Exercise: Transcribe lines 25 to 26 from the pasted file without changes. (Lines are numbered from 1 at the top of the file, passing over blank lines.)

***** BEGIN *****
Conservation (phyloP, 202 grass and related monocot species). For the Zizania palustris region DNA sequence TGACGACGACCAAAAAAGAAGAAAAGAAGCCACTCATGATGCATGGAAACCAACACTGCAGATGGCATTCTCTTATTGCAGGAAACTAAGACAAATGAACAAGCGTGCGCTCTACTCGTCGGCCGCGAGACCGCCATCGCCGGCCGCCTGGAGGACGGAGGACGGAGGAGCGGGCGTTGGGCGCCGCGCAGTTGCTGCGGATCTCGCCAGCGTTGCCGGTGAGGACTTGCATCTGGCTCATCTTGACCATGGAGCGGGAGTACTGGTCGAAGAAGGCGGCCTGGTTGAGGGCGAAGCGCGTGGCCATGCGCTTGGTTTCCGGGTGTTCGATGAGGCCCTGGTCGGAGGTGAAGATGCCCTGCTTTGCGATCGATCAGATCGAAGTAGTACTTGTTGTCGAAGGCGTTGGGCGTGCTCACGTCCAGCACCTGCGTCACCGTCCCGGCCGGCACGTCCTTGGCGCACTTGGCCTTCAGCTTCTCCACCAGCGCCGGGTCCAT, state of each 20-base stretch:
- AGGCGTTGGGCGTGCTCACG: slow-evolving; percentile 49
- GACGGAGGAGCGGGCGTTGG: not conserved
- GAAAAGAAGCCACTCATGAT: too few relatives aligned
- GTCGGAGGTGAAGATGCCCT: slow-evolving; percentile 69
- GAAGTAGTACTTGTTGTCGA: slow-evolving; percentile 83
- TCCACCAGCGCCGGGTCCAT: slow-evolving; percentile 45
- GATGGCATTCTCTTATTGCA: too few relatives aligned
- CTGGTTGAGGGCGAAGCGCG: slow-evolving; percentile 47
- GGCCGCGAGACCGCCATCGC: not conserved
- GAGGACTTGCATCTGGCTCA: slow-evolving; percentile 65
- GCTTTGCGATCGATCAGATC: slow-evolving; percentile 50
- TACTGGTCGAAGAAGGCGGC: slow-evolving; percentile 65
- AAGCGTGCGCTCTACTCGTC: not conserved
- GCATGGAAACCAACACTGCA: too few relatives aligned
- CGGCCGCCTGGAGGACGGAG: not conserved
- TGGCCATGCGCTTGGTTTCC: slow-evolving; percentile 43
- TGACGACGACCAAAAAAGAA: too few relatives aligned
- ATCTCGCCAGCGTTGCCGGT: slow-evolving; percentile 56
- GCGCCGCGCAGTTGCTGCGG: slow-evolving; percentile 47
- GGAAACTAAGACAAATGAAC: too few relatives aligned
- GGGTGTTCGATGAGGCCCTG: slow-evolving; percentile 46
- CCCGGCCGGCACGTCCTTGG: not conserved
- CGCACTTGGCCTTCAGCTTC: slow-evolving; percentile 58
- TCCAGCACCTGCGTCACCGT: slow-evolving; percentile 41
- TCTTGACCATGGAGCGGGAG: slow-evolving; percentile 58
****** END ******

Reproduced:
- TCCAGCACCTGCGTCACCGT: slow-evolving; percentile 41
- TCTTGACCATGGAGCGGGAG: slow-evolving; percentile 58